But just remember: Credit cards charge interest if you carry a balance. There is a reason they offer rewards—you might earn 1% cash back, but don’t forget about the 20%+ interest charge! 

Savvy credit card users can optimize their rewards by paying off their cards in full each month. That way, you can earn rewards and not pay any interest—a win-win! 

Eligibility and access 

Debit cards are easy to get and come with checking accounts. Credit cards must be applied for, and generally require you to have some history of successfully managing loans in the past.

Credit card eligibility

Credit cards must be applied for. The bank will review your credit profile to determine if they want to approve you for the card. Each bank has its own requirements in terms of credit ratings, but most cards require at least decent credit scores in the 600s or higher. 

Your credit score will also affect the type of credit cards you can apply for, as well as the APR you will be offered. The better your score, the more cards will be available to you—and the lower your interest rate may be.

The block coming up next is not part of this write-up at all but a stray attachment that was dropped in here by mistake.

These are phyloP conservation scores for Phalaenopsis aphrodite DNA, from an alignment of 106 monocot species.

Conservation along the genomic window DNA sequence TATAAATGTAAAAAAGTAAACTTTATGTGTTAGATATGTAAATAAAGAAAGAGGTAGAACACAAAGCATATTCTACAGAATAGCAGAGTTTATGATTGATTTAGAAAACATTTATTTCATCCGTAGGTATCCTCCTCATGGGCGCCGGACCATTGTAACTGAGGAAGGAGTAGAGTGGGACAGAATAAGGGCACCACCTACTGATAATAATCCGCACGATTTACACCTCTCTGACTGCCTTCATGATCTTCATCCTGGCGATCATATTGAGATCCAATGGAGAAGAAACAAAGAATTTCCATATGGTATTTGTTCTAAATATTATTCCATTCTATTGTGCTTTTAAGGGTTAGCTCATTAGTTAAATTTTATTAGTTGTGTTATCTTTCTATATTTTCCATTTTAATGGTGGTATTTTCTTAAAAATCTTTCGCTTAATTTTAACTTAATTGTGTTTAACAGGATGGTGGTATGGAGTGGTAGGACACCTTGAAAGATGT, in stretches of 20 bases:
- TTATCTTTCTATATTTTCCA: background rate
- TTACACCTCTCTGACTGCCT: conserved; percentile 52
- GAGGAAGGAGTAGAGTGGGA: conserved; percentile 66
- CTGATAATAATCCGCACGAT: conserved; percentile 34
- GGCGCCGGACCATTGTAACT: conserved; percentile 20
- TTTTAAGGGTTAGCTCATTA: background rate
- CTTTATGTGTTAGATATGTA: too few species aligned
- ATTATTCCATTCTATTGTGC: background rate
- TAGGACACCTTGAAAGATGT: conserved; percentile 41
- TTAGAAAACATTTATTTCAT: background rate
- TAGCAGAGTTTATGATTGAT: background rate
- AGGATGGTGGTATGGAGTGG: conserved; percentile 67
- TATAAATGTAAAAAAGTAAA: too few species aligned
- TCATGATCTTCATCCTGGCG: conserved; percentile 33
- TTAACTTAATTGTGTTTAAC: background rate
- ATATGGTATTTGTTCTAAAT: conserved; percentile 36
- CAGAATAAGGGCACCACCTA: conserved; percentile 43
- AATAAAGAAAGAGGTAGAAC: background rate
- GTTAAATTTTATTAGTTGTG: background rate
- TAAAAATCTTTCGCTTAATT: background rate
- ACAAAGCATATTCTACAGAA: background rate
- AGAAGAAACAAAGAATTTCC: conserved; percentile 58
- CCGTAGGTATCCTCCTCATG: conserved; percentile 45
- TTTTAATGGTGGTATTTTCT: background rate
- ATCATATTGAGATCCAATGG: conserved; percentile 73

Finally, credit cards also require income. You will need to list your annual income on your credit card application. Your income will determine your eligibility and how much credit the bank is willing to extend to you. 

For example, someone with a low income may receive a low credit limit—$1,000, for example. Or, they may be denied altogether. Someone with a high income and good credit would likely get a much higher credit limit. 

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Final thoughts

The main difference between a debit card vs. a credit card is that debit is used to spend money in your bank account, while credit cards allow you to spend loaned funds. There are pros and cons to each, depending on your approach to personal finance. 

For the simplest option, stick with a debit card. You won’t have to worry about accumulating debt, and you can’t spend more than you have. Plus, almost anyone can get a debit card, while credit cards are more exclusive to those with decent credit scores. 

If you’re a student looking for a modern banking solution, check out Mos. Mos provides students with zero-fee banking and debit card access, plus cash back, scholarship opportunities, and much more.